Impatiens were planted into peat-based media containing two dolomitic liming materials [Ca(OH)2·Mg(OH)2 at 1.8 kg·m–3 or CaCO3·MgCO3 at 8.4 kg·m–3] and subirrigated for 17 weeks using four irrigation water qualities (IWQ) with varied alkalinity, Ca2+, Mg2+, and SO4-S content and three water-soluble fertilizers (WSF) with varied NH4:NO3 ratio, Ca2+, Mg2+, and SO4-S content. After 8 weeks, medium pH ranged from 4.5 to 8.5. Lime type did not affect the long-term increase in medium pH, Ca2+, and Mg2+ concentrations with IWQ/WSF solutions containing low NH4-N and high Ca2+ and Mg2+ concentrations. The carbonate lime did buffer the medium pH, Ca2+, and Mg2+ concentrations with IWQ/WSF solutions containing high NH4-N and low Ca2+ and Mg2+ concentrations. With both lime types, there was a linear increase in tissue Ca and Mg as the applied concentrations increased from 0.5 to 4.0 mol·m–3 Ca2+ and 0.3 to 3.0 mol·m–3 Mg2+ with the various IWQ/WSF. The relationship was similar for both lime types up to week 8, after which tissue Ca and Mg decreased with the hydrated lime and low solution Ca2+ and Mg2+. Relationships were also developed between the applied SO4-S concentration and tissue S and medium pH and tissue P.

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John A. Biernbaum, Mathieu Ngouajio and Laurie Thorp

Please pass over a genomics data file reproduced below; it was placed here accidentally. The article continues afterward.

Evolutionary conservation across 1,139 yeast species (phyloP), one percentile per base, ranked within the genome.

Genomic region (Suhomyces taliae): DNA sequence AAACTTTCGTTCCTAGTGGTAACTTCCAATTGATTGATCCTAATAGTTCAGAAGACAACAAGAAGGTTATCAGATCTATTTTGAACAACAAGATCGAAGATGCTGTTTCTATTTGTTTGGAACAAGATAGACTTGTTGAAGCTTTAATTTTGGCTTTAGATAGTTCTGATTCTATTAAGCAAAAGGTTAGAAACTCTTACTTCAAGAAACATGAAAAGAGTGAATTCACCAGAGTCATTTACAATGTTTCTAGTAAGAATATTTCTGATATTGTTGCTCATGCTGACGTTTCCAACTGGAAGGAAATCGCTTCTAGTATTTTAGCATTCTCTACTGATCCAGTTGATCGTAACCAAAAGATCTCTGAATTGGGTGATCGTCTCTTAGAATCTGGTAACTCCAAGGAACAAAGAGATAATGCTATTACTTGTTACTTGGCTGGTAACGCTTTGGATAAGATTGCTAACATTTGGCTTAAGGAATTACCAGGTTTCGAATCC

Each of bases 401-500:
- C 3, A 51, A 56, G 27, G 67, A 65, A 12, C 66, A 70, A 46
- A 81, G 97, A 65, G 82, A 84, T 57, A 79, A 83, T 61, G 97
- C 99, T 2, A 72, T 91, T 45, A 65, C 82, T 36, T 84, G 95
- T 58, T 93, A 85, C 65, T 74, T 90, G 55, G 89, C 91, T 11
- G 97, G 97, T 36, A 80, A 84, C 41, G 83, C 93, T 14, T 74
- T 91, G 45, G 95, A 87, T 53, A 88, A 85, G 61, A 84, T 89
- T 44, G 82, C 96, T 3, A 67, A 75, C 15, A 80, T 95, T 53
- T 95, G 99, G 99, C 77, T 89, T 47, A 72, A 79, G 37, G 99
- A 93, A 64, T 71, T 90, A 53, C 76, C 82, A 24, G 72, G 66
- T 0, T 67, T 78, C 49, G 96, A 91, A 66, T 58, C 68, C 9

How do you teach community supported agriculture (CSA) principles, small-scale organic farming, and local food issues at a major land grant university and develop related small-scale farming research and outreach? You create a place and opportunities for students, staff, and faculty to work together with the soil and plants to raise food in a non-classroom farm setting. After several years of discussion and obtaining funding, the Michigan State University (MSU) Student Organic Farm (SOF) CSA started in May 2003 with 25 memberships and increased to 50 after 1 year. The farm allows experiential learning of CSA management, crop selection, scheduling, maintenance, harvest, and organic farming methods. The CSA helps many MSU students and faculty see the value of supporting local organic food systems. With more than 3 years of experience working with students to run the SOF and the CSA, we are in the process of developing an organic farming certificate program. A total of 40 credits will include 12 months on campus plus a 16-week on-farm internship. The program has three major components: 1) organic farming courses with seven one-credit courses; 2) horticultural crop production courses with eight courses for a total of 15 credits; and 3) approximately 20 credits of experiential course work combined with classroom and independent learning.

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Mark V. Yelanich and John A. Biernbaum